— Gulliver's Travels - Into Several Remote Regions of the World • Jonathan Swift

... as he paused from demolishing a well-buttered batter cake, and handed his cup for a second supply of the fragrant Mocha, "I will leave it to your savoir faire to transform our friend Arthur into a thorough southerner, before we yield him back to his Green Mountains. He is already half a convert to our institutions, and will ...
— Fort Lafayette or, Love and Secession • Benjamin Wood

... a big fire to cook on, and to make de corn cakes we put one leaf down and put batter on dat and put another leaf over it and cover with hot ashes and by noon it was done. Same thing for supper. We never have biscuits 'cept ...
— Slave Narratives: a Folk History of Slavery in the United States From Interviews with Former Slaves - Texas Narratives, Part 1 • Works Projects Administration

... it, Nou? The ship lies upon the rock, where the great waves will batter her to pieces. Feel how she shakes beneath their blows, and see the ...
— Pearl-Maiden • H. Rider Haggard

... deteriorates rapidly when used for masonry. Derricks were not needed as would have been the case with masonry piers, and colored labor at $1 for 11 hrs. could be used. The piers were made 4 ft. square on top, from 5 to 16 ft. high, and with a batter of 1 in. to the foot. The abutments average 26 ft. high, 26 ft. long on the face, with wing walls 27 ft. long; the wall at the bridge seat is 5 ft. thick, and the wing walls are 3 ft. wide on top. Batters are ...
— Concrete Construction - Methods and Costs • Halbert P. Gillette

... than their demoralizing tendency in a direction which we should now, perhaps, consider innocuous. Certainly the Jeremiad overdid it, and like a swift, but not straight bowler at cricket, he sent balls which no wicket-keeper could stop, and which, therefore, were harmless to the batter. He did not want boldness. He attacked Dryden, now close upon his grave: Congreve, a young man; Vanbrugh, Cibber, Farquhar, and the rest, all alive, all in the zenith of their fame, and all as popular as writers could be. It was as much ...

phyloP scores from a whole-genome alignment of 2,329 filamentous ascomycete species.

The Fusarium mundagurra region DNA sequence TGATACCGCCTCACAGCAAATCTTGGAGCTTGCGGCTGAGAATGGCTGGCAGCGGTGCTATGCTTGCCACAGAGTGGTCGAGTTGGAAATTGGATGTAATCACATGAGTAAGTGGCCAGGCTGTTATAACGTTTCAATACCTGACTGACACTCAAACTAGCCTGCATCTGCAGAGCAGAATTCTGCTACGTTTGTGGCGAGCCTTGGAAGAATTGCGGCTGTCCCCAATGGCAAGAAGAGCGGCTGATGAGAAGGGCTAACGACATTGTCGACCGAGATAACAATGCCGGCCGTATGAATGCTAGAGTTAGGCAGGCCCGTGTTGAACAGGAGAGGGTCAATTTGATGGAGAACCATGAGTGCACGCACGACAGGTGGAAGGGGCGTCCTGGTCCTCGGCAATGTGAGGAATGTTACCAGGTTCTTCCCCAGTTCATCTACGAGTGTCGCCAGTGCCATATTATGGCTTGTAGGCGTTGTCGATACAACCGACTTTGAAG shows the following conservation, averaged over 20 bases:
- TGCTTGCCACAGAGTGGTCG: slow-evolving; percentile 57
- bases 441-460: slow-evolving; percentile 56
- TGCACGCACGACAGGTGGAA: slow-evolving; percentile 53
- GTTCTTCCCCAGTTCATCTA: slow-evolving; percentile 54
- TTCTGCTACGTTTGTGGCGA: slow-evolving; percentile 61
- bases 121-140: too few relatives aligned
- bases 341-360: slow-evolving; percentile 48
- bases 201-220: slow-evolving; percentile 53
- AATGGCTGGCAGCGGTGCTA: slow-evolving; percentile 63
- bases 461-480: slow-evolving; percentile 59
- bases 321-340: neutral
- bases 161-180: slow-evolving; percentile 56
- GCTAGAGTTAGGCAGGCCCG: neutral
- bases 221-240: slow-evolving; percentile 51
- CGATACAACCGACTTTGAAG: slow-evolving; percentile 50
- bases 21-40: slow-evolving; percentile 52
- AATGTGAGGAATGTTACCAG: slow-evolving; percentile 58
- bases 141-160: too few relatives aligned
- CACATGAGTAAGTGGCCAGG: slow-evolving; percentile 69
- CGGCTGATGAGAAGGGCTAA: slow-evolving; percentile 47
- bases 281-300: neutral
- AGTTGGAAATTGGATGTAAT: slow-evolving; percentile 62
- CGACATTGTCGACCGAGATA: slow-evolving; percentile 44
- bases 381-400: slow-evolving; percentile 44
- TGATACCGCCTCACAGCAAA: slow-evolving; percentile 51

— The Wits and Beaux of Society - Volume 1 • Grace Wharton and Philip Wharton

... to the temperature of about 84 deg., three or four pints of yeast are added; the whole is mixed, strained through the seasoning sieve, emptied into a hole in the flour, and mixed up with the requisite portion of it to the consistence of a thick batter. Some dry flour is then sprinkled over the top, and it is ...
— A Treatise on Adulterations of Food, and Culinary Poisons • Fredrick Accum

... was muckle obleeged to me, but the coals were so poor and hard she couldna batter them up to start a fire the nicht, and she would try the box-bed to see if she could sleep in it. I am glad to remember that it was you who telegraphed ...
— Penelope's Experiences in Scotland • Kate Douglas Wiggin

... next morning the palisades and log bastions of the factory, he inquired if there was not another fort; on being assured that there was no other, he cried out, with an air of the greatest astonishment:—"What! is this the fort which was represented to me as so formidable! Good God! I could batter it down in two hours with ...
— Narrative of a Voyage to the Northwest Coast of America in the years 1811, 1812, 1813, and 1814 or the First American Settlement on the Pacific • Gabriel Franchere

... itself was a place to take comfort in. By a table sat fat black Chloe, seeding raisins, when she was not asleep. Before another table stood Sally Madeira, her brown, round arms bared to the elbow, flapping cake batter with a wooden paddle. With her sense of eternal fitness the girl was a fine housekeeper as easily as she was a sweet singer and a good horsewoman. She had kept the past beautifully intact in the old brick-floored room. Overhead hung strings of red peppers, streaks of scarlet on the heavy black ...
— Sally of Missouri • R. E. Young

... Bines fortune was now hanging, as to all but some of the Western properties, on the turning of the three stocks. Yet the old man's confidence in the young man's acumen was invulnerable. No shaft that Percival was able to fashion had point enough to pierce it. And he was both to batter it down, for he still had the gambler's ...
— The Spenders - A Tale of the Third Generation • Harry Leon Wilson

... whole digestion of the world Is now returning) once more I ascend, And bide the cold dampe of this piercing ayre, To urge the justice whose almightie word 5 Measures the bloudy acts of impious men With equall pennance, who in th'act it selfe Includes th'infliction, which like chained shot Batter together still; though (as the thunder Seemes, by mens duller hearing then their sight, 10 To breake a great time after lightning forth, Yet both at one time teare the labouring cloud) So men thinke pennance of their ils is slow, Though ...